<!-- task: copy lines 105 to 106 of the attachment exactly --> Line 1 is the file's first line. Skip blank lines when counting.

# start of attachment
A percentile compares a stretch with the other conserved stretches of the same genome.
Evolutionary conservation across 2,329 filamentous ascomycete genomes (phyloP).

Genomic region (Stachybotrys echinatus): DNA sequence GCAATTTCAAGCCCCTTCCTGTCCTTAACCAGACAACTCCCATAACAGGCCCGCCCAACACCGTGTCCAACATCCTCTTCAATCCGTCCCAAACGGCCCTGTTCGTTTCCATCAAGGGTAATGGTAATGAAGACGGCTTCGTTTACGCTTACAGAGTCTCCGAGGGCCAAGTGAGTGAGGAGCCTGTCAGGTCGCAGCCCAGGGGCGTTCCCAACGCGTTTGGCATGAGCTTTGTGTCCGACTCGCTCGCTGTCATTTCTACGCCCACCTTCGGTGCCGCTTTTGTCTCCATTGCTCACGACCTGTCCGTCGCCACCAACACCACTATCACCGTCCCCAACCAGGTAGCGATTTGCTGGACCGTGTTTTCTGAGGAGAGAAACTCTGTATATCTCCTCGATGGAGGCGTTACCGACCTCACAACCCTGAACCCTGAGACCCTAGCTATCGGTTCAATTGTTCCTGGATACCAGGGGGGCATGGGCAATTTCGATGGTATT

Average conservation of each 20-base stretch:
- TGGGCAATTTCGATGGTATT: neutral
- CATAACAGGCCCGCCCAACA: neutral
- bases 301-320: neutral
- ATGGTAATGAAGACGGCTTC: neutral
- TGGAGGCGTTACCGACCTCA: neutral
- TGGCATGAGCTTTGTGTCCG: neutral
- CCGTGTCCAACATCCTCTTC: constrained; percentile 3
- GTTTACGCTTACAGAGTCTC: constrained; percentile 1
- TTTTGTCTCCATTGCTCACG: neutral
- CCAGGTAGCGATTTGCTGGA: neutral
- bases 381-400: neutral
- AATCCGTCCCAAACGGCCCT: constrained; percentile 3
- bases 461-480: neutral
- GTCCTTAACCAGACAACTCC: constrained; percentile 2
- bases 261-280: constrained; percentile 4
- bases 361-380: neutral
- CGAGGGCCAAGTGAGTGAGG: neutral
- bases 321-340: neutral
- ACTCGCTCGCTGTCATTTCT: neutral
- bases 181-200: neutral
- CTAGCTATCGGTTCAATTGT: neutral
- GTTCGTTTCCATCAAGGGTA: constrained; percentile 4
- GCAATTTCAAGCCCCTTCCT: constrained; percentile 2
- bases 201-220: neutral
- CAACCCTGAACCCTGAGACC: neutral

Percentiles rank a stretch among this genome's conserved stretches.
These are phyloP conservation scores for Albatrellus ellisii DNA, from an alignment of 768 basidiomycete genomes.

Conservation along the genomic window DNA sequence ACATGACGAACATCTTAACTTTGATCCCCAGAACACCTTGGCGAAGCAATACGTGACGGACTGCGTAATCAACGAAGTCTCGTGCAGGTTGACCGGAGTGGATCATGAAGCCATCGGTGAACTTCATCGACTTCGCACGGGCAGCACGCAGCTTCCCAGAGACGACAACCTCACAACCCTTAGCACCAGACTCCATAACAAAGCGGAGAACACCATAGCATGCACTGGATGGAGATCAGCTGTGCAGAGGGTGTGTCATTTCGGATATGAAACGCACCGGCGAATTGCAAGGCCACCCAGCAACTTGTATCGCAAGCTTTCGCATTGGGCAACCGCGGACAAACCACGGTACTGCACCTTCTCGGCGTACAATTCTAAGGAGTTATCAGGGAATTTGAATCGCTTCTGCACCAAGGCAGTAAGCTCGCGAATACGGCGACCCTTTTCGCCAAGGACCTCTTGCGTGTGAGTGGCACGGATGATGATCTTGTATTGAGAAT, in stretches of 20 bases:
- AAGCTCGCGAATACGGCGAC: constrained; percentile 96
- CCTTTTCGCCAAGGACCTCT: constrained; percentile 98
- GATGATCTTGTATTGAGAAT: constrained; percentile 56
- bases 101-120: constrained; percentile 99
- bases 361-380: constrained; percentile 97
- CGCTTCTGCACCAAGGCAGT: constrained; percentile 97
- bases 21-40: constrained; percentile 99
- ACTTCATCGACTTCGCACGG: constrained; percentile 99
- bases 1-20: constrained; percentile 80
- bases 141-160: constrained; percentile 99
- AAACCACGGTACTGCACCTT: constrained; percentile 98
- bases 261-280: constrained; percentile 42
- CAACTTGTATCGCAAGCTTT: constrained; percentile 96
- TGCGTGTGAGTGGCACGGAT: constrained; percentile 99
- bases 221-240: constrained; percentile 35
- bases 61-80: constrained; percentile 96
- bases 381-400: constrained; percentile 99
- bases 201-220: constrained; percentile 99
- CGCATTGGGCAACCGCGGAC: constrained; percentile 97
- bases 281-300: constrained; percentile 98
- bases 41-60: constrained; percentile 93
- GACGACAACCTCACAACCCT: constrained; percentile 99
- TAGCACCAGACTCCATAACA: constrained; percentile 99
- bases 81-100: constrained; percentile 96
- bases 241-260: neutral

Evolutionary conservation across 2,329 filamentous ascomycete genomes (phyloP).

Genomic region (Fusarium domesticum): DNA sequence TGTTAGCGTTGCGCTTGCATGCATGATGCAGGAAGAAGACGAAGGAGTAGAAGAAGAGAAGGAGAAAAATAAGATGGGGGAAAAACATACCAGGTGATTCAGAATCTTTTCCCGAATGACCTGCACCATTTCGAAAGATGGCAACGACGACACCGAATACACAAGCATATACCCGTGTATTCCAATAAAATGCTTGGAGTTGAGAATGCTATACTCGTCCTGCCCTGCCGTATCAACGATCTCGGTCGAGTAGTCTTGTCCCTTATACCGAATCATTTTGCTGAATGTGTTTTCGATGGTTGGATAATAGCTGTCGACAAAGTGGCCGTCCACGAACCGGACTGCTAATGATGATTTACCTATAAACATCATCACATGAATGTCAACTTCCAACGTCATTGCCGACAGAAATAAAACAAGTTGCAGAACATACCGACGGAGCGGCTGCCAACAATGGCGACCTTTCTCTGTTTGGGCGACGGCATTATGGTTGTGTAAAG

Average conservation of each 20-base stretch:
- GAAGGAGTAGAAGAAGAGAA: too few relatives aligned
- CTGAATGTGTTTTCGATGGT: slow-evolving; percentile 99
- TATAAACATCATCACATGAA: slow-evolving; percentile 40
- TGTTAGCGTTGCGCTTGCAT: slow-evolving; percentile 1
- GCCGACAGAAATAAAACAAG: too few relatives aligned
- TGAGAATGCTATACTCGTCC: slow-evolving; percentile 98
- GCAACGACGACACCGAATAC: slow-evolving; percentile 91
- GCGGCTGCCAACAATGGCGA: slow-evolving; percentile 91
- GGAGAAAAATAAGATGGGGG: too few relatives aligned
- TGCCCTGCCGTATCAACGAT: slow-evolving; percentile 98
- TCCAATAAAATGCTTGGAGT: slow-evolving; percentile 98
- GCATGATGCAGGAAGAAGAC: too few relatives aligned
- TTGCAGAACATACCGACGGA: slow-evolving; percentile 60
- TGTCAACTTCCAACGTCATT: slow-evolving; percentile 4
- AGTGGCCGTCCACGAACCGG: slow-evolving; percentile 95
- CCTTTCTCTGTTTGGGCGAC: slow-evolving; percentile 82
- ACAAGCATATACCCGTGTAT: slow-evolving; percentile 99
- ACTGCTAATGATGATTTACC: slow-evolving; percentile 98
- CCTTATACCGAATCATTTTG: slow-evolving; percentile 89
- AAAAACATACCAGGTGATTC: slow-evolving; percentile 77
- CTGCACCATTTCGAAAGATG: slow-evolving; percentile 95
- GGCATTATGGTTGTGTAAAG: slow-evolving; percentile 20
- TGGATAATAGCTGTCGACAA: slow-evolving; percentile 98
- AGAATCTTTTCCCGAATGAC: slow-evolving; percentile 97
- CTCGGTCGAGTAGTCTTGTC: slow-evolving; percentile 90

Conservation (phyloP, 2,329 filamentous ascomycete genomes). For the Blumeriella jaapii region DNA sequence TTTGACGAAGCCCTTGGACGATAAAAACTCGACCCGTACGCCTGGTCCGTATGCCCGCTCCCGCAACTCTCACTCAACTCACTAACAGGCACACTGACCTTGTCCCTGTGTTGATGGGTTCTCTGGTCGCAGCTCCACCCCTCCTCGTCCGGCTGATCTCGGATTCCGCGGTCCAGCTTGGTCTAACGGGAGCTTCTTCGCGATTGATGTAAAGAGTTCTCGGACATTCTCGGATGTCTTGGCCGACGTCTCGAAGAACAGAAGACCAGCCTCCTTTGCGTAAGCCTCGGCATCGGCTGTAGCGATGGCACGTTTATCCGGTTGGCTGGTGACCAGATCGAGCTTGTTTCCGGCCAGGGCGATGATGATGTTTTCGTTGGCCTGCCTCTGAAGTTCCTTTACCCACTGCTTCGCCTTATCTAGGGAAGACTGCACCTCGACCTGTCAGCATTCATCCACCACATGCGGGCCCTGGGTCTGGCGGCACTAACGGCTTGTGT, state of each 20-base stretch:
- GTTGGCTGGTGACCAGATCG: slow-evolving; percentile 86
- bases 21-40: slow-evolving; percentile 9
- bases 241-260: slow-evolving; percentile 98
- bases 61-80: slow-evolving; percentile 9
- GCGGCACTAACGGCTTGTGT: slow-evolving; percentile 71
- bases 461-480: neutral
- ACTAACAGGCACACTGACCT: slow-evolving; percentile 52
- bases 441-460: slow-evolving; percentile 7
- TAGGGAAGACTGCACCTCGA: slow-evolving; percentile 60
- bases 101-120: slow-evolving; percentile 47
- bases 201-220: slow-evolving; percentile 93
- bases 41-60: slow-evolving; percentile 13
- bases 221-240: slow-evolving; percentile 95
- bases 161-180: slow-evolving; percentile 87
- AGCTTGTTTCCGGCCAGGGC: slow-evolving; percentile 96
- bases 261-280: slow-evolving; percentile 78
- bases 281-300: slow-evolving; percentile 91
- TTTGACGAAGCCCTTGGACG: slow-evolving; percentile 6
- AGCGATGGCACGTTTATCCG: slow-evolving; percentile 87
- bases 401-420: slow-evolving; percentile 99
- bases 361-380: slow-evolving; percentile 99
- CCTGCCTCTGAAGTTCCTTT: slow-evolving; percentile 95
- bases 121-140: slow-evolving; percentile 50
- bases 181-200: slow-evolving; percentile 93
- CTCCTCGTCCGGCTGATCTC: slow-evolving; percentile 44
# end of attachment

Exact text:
- AGCGATGGCACGTTTATCCG: slow-evolving; percentile 87
- bases 401-420: slow-evolving; percentile 99